December 5, 12 & 19 Enjoy free holiday concerts in the Garden Cafeteria at Winterthur, an American Country Estate from 12:30 p.m. to 1:30 p.m.
December 6 Have your child’s photo taken with Santa from 8:30 to 9:30 a.m. at the Kennett Senior Center before breakfast, which lasts until 11:30 a.m. Call (610) 444-8188 or visit www.historickennettsquare.com for fees and further information.
December 6, 13, 20 Breakfast with Santa takes on a certain savoir faire when it’s held at Winterthur, an American Country Estate. Santa hosts the buffet, which in addition to food features stories and holiday crafts. The breakfasts are at 9 a.m. and 9:30 a.m. Call 888-4826 for reservations.
December 7 A singing Santa will make an appearance at the Rehoboth Beach Main Street’s Community Unity Spaghetti Dinner at the Convention Center from 4 p.m. to 7 p.m. Nicola Pizza will provide the food and the Tim Laushey Trio will provide the fun. The cost is $8 for adults and $5 for seniors. Children under 12 are admitted free if accompanied by a paying adult. Call 227-2772.
December 13 Santa will join children for breakfast at 10 a.m. at the Kennett Inn. The cost is $10.50 for adults and $7.50 for children. Call (610) 444-8188 or visit www.historickennettsquare.com.
December 13-14, 20-21 Breakfast with Santa at 8 a.m. or 9:30 a.m. before taking in the flora and fauna at Longwood Gardens. The cost is $34 for ages 12 and up, and $20 for ages 5-11. Children under 4 get in free. The fee includes admission to Longwood. Call (610) 388-1000.
December 20-23, 26-31 and January 3-4 Longwood Gardens hosts its Yuletide Buffet with carving stations, sides, soups and desserts at 8 p.m. each day. Reservations are required. The fee is $48 for ages 12 and up and $22 for ages 5-11. Children under 4 are admitted free. Groups are welcome. Call (610) 388-1000, ext. 512.
December 21 The Bernard and Ruth Siegel Jewish Community Center in North Wilmington continues its Jewish baking series with latkas at 3 p.m. “Children come with a parent—they’re not dropped off,” says Katie Glazier, assistant director for special projects. “It’s an activity for them to do together.” The cost is $10 for each parent-child team for JCC members and $15 for nonmembers. Each additional child is a $5 flat fee. Visit www.siegeljcc.org or call 478-5660.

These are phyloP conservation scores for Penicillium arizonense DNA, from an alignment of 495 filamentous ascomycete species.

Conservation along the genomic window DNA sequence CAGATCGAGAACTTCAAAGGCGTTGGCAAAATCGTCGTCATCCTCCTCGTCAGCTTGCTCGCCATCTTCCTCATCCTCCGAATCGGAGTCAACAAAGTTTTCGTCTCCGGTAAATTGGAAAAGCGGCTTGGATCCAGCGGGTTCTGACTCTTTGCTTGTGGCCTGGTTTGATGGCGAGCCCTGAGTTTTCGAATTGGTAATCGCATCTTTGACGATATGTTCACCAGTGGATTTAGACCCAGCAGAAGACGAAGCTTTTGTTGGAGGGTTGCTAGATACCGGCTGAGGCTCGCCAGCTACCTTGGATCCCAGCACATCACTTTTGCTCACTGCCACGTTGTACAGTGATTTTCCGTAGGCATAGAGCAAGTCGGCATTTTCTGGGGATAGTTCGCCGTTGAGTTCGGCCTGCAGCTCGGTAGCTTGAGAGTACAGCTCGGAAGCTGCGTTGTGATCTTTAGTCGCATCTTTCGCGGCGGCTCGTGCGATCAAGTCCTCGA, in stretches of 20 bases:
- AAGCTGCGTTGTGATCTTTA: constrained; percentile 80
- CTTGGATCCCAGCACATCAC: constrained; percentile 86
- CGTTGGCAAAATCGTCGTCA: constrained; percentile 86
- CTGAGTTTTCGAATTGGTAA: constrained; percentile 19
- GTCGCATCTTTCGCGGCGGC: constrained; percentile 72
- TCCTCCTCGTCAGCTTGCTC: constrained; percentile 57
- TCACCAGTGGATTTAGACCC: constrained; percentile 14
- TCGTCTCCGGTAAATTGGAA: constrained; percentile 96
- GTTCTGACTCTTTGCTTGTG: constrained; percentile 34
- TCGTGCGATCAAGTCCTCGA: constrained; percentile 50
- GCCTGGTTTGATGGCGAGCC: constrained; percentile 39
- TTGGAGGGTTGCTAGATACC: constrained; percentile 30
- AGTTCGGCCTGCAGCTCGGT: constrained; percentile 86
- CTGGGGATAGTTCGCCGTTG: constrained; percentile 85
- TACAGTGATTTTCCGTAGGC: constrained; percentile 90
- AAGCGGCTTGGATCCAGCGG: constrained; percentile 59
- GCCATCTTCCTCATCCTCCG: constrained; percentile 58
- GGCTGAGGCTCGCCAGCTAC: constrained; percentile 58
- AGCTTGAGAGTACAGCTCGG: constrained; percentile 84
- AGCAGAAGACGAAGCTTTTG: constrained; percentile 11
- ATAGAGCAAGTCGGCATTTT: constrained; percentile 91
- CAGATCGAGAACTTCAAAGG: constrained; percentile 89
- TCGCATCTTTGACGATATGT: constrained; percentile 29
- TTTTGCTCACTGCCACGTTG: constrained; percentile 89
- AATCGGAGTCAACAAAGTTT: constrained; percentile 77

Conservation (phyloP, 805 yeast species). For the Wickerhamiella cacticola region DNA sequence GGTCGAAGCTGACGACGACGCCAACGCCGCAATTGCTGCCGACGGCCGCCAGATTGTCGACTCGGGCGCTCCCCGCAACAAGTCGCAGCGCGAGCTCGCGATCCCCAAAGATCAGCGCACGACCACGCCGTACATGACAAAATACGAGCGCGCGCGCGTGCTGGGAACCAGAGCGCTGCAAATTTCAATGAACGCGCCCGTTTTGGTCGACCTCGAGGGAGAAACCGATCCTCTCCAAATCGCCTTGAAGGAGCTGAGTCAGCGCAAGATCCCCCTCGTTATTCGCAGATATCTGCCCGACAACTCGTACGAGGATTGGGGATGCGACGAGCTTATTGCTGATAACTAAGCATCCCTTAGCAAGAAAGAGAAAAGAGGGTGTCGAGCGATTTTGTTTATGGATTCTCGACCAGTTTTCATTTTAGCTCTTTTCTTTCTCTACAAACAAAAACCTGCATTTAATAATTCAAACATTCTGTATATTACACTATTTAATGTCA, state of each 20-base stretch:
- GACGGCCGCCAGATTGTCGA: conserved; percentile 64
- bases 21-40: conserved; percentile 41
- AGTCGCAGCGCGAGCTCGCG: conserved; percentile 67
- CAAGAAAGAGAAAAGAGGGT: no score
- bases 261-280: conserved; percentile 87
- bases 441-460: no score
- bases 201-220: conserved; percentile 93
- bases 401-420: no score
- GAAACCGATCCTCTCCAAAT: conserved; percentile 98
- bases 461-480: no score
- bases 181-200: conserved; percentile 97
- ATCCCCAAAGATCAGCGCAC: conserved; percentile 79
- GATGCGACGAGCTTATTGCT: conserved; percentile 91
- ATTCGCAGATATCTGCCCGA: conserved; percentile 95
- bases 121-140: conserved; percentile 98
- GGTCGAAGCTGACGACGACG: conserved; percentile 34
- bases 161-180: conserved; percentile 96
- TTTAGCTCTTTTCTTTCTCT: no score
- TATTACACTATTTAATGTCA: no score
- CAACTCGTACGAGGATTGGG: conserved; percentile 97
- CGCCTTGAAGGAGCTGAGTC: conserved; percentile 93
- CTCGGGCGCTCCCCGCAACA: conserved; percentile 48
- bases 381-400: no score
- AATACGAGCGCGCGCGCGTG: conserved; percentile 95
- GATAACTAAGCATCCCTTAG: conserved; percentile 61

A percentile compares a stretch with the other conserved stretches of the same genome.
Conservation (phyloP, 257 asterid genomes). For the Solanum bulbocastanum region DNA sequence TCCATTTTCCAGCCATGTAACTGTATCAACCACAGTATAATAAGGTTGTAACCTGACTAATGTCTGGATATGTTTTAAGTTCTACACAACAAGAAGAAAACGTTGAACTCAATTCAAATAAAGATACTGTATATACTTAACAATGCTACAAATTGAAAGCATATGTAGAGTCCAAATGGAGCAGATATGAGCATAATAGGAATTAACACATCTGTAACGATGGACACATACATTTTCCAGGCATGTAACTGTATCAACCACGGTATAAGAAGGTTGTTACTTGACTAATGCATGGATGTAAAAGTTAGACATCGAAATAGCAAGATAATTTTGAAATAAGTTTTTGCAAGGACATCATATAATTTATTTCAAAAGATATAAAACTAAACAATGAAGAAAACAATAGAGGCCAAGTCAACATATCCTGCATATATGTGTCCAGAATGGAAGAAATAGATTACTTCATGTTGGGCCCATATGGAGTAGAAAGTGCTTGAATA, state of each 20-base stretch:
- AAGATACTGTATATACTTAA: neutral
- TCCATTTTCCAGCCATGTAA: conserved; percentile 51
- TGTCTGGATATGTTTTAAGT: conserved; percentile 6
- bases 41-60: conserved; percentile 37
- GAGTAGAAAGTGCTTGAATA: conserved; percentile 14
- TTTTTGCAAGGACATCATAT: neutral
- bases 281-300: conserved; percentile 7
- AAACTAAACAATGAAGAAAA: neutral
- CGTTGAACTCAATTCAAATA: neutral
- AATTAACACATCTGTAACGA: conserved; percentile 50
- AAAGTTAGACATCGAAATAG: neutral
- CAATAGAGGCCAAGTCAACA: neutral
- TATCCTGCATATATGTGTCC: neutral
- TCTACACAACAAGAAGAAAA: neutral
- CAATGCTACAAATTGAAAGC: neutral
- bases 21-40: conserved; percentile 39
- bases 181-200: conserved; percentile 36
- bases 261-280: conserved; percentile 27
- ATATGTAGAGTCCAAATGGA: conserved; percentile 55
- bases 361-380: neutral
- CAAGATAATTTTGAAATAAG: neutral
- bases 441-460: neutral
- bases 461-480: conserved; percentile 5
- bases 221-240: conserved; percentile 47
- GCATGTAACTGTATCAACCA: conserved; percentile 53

Page 5: Take a Tour | Collect some holiday decorating ideas on these popular home tours.
Collect some holiday decorating ideas on these popular home tours.
December 6 The 35th annual Christmas Tour of Lewes gives participants a gander at some of the area’s most historic homes, along with Historical Society of Lewes’ properties. Tickets are $15 in advance, $18 the day of the tour. For information, call 645-7670.
December 7, 14, 21, 28 Horse-drawn Carriage Rides. Tours aren’t confined to two legs. Kennett Square offers free downtown carriage rides from noon to 3 p.m. every Sunday in December. The rides start from the Genesis site on State Street. “It’s a fun way to see downtown,” says Mary Hutchins, executive director of Historic Kennett Square.
December 13 Part of the Milton Holly Festival, the Holiday House Tour in Milton showcases many historic homes. The tour, which runs from 2 p.m. to 7 p.m., is $10 in advance and $12 the day of the event. Proceeds benefit the Milton Theatre. Caroling in Milton Park begins after the tour. Call 684-3400.
December 13 As part of the annual New Castle Spirit of Christmas House Tour, about six homes receive visitors from 10 a.m to 5 p.m. There’s no fee, and the event is followed by a tree-lighting ceremony. Call 328-3279.
December 13 Georgetown Historical Society’s Christmas House Tour usually features eight to nine houses, and runs from 10 a.m. to 4 p.m. Fees to be determined. Call 855-9660.
December 13 Delaware Art Museum Holiday House Tour, sponsored by the volunteer Delaware Art Museum Council, takes place from 10 a.m. to 4 p.m. and coincides with holiday activities held at the museum on the same day. This year, there are 10 destinations, including the museum, where there will be live holiday music, refreshments and vendors selling crafts. Though not Christmas-y per se, the miniature exhibit has become a holiday tradition. Major works of art on a miniature scale appear in dioramas. Visitors vote on their favorites. The exhibit runs through January 11. The fee for the house tour is $25. Call 571-9590.
December 14 The annual Holiday Home Tour of Kennett Square, which runs from 4 p.m. to 7 p.m., features more than 10 homes in the borough. “Many are older homes, but they don’t have to be old to participate,” says Mary Hutchins, executive director of Historic Kennett Square. You can walk to many of them. Tickets, priced at $20, are available online at www.historickennettsquare.com, or call (610) 444-8188.
Page 6: Sing a Song
December 2 Caroling in the Square was long known as Caroling on the Square. The event was renamed to promote Wilmington’s In This Together campaign. The event, which begins at 7 p.m, draws several celebrities, both local and international. “Santa will help the mayor light the tree,” says Beverly Zimmermann, program manager for Mayor’s Office of Cultural Affairs. Visit www.ci.wilmingotn.de.us.